Jon Chait flagged examples of others making similar comments. The Daily Caller's Matt Lewis quoted a Republican source saying, "On the ground? Everyone literally is getting resigned to Trump as nominee." Ari Fleischer, the former press secretary in the Bush/Cheney White House, said he now gives Trump a 60% of winning the party's nomination.
Slate's Jamelle Bouie added this morning, "[I]nstead of brushing Trump aside, Republican elites are learning to love the Donald and accept him as a potential nominee, or at least a candidate they can work with."
Try to imagine commentary like this from, say, August. It would have been almost unfathomable.
Today's installment of campaign-related news items from across the country.
* Does Hillary Clinton feel the need to choose a male running mate to balance the ticket if she's the Democratic nominee? She told Rachel on the show last night, "Absolutely not."
* Donald Trump's campaign unveiled its second television ad this morning, and despite all the hype about a new kind of advertising, the spot simply features the candidate telling a crowd he's going to "make America great again."
* Former Sen. Paul Kirk (D-Mass.), who briefly served as an appointed senator in 2009, endorsed Bernie Sanders late yesterday at an event in New Hampshire. Kirk is the first senator -- former or current -- to throw his support to the Vermont independent.
* The Rubio campaign released a video this week featuring praise from Glenn Beck. The controversial host, who supports Ted Cruz, did not give his permission to Team Rubio, and Beck yesterday referred to the senator's move as "a little slimy."
* During last night's kids-table debate for under-performing candidates, Carly Fiorina went after Hillary Clinton's personal life, boasting, "[U]nlike another woman in this race, I actually love spending time with my husband." Soon after, the Republican talked to MSNBC's Chris Matthews. Five times Fiorina was asked whether she believed the Clintons' have a real marriage. Five times she would not give a straight answer.
* While attempting to praise South Carolina Gov. Nikki Haley (R), Sen. Ron Johnson (R-Wis.) said the governor is "an immigrant." Haley was born in South Carolina.
* As if Ben Carson's presidential campaign weren't in enough trouble, he lost yet another staffer yesterday when finance chairman Dean Parker resigned.
Sometimes, a poll's top-line results only tell part of an important story. Take, for example, the new NBC News/Wall Street Journalpoll, released late yesterday, just a few hours before the latest Republican debate.
1. Donald Trump: 33% (up from 27% in an NBC poll from early December)
2. Ted Cruz: 20% (down from 22%)
3. Marco Rubio: 13% (down from 15%)
4. Ben Carson: 12% (up from 11%)
5. Jeb Bush: 5% (down from 7%)
5. Chris Christie: 5% (up from 3%)
The remaining candidates were each at 3% support or lower.
Trump's 33% is the highest support any Republican has had in any NBC/WSJ poll this cycle, and on a related note, his 13-point lead over his next closest competitor is the largest advantage any GOP frontrunner has had in this poll in the 2016 cycle.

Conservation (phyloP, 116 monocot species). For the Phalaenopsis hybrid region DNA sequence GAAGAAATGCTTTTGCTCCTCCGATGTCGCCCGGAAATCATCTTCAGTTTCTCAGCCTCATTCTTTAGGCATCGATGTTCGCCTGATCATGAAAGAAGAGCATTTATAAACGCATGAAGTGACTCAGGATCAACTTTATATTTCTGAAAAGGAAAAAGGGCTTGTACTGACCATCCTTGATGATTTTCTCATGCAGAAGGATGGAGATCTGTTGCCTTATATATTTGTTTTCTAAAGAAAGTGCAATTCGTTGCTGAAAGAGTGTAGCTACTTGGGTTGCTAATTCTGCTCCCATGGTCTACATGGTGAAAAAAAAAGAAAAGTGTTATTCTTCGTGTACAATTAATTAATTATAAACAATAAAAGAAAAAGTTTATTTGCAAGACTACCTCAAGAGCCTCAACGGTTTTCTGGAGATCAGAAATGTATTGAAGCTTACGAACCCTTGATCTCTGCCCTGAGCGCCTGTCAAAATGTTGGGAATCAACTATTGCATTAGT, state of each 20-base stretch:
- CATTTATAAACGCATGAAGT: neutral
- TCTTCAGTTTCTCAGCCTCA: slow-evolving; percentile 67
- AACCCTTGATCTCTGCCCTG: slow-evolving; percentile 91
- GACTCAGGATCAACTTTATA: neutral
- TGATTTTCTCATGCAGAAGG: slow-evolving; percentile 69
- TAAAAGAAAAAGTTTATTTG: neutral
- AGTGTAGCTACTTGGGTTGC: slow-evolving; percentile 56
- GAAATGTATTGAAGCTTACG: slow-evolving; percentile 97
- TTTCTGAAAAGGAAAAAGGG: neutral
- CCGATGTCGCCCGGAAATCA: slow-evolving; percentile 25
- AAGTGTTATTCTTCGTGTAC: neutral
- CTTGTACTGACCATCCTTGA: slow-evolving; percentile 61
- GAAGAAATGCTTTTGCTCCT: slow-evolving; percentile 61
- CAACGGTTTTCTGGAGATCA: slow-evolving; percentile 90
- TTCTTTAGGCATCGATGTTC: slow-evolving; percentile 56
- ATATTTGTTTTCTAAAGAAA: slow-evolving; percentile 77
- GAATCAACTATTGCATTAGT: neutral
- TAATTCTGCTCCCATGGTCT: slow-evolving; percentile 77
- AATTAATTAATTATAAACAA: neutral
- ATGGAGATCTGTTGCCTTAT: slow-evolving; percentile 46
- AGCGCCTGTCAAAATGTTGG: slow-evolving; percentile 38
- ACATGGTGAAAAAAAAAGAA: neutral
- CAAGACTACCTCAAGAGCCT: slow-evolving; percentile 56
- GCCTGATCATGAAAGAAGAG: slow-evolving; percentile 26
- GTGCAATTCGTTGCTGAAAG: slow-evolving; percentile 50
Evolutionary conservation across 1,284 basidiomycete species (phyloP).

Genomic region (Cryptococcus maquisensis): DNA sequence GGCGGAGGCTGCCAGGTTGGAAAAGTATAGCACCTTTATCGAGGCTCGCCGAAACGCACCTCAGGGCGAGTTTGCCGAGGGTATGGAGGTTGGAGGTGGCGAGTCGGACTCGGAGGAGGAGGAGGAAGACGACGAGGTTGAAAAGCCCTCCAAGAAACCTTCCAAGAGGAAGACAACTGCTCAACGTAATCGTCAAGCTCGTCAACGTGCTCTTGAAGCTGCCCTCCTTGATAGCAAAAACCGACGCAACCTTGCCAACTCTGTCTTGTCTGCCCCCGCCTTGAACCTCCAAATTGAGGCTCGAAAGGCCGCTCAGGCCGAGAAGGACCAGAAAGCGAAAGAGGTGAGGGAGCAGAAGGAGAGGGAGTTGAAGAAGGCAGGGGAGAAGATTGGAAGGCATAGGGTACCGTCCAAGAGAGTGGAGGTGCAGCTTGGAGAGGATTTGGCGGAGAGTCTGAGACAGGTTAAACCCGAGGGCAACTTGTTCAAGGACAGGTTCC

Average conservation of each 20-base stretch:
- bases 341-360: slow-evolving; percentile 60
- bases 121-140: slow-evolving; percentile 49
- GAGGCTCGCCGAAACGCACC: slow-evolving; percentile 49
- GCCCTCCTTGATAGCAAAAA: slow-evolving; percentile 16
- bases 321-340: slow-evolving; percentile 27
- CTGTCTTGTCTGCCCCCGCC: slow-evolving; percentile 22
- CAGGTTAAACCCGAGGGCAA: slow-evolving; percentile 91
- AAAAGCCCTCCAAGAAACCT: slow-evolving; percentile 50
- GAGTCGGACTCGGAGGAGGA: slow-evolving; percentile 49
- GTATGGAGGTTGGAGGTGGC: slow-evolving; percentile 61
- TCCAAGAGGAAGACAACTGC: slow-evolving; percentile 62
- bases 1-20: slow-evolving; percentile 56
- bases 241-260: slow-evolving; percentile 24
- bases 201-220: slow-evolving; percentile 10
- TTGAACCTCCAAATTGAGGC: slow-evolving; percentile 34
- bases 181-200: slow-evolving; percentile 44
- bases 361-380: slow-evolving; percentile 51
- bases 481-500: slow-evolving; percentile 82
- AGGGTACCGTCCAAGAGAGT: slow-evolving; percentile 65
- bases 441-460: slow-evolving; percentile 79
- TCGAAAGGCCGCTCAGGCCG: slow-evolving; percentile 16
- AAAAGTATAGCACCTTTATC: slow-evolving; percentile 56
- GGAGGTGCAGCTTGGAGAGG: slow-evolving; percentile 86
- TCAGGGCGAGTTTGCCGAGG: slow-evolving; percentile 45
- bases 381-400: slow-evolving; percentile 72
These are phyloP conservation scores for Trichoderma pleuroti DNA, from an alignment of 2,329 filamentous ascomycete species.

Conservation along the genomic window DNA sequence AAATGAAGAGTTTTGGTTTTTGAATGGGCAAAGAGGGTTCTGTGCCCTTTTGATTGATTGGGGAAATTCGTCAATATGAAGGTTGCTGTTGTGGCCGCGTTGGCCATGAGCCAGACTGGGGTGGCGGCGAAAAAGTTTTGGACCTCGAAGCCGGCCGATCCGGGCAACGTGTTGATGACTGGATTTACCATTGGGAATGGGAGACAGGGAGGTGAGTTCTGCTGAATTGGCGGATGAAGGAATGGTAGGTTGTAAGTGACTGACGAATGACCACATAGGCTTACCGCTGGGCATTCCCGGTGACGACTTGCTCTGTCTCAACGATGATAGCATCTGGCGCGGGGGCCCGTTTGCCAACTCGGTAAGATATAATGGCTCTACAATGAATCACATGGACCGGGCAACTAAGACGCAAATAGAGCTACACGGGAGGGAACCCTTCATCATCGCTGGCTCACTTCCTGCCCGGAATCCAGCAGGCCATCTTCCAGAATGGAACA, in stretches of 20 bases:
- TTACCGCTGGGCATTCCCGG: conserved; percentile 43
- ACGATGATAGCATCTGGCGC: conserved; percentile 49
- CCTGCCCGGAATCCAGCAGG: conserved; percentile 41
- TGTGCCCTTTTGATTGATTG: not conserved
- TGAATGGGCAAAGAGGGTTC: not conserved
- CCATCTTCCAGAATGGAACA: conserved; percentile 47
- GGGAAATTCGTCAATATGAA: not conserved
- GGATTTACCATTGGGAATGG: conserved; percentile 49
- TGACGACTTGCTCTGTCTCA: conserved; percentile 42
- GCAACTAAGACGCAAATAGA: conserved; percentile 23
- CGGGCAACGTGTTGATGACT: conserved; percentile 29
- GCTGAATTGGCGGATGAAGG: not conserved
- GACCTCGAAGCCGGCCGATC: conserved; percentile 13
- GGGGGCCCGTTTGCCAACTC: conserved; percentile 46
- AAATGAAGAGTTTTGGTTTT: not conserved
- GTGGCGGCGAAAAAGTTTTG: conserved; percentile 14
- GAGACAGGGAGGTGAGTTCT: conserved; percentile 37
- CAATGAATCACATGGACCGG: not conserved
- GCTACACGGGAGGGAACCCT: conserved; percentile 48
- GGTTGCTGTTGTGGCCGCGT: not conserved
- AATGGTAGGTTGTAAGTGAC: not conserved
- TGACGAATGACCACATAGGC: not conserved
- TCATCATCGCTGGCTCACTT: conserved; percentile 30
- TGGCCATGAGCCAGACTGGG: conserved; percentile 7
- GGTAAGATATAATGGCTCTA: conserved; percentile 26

In other words, at the national level, Trump is actually gaining strength. Indeed, the report on the survey's findings added, "Maybe the most striking finding in this NBC/WSJ poll is the growing GOP acceptance of Trump. Back in March, only 23 percent of Republican primary voters said they could see themselves supporting the real-estate mogul. Now that number stands at 65 percent."
Looking ahead, the Republican field is all but certain to narrow, creating an opportunity for a very different dynamic, though the party establishment shouldn't get its hopes up just yet.
The worst thing about trying to analyze a Republican debate is the challenge of looking past the candidates' brazen dishonesty. If the GOP presidential hopefuls were disqualified for deliberate deceptions, the event would end quite quickly and there just wouldn't be much to cover.
And so we're left in the awkward position of evaluating candidates' debate performances with a cloud hanging overhead. As ridiculous as this may sound, pundits are left to wonder, "Aside from all the lying, how did the candidates do?"
Donald Trump lied about tariffs. Jeb Bush lied about whether Americans are better off than they were when President Obama took office. Marco Rubio lied about Benghazi, ISIS, Hillary Clinton, and the Affordable Care Act.
And then there's Chris Christie. Vox's Dylan Matthews noted this morning that the New Jersey was "just consistently, repeatedly, brazenly lying."
Now Christie says, "I didn't support Sonia Sotomayor." Here is a direct quote from Christie in 2009: "I support her appointment to the Supreme Court and urge the Senate to keep politics out of the process and confirm her nomination."
Christie says, "I never wrote a check to Planned Parenthood." Here's Christie quoted in 1994: "I support Planned Parenthood privately with my personal contribution and that should be the goal of any such agency, to find private donations. It's also no secret that I am pro-choice." (Christie, for his part, now claims this was a misquote.)
South Carolina senator and onetime GOP presidential candidate Lindsey Graham will endorse Jeb Bush Friday, backing the former Florida governor despite flagging poll numbers nationwide and in key primary states.
"His endorsement is very meaningful and along with it come a lot of friends and supporters of his," Bush said in an appearance on FOX News, which first broke the story of the nod.
This doesn't come as too big of a surprise. The New York Timesreported a couple of weeks ago on the Bush's campaign's six-point plan to save his candidacy, and the fourth point was, "Woo Lindsey Graham."
The article noted, "Throughout the campaign, Mr. Bush had made a point of texting Senator Lindsey Graham of South Carolina weekly, just to check in. On the morning Mr. Graham dropped out of the race for president, Mr. Bush was ready with the hard sell. Mr. Bush immediately sent him a message, and the two men spoke on the phone later that day, when Mr. Bush made his pitch -- that he was the best prepared to be commander in chief and the most qualified on Mr. Graham's main issue, national security."
The hard sell apparently paid off. What's less clear is how much of a difference it will make.
Launched in 2008, “The Rachel Maddow Show” follows the machinations of policy making in America, from local political activism to international diplomacy. Rachel Maddow looks past the distractions of political theater and stunts and focuses on the legislative proposals and policies that shape American life - as well as the people making and influencing those policies and their ultimate outcome, intended or otherwise.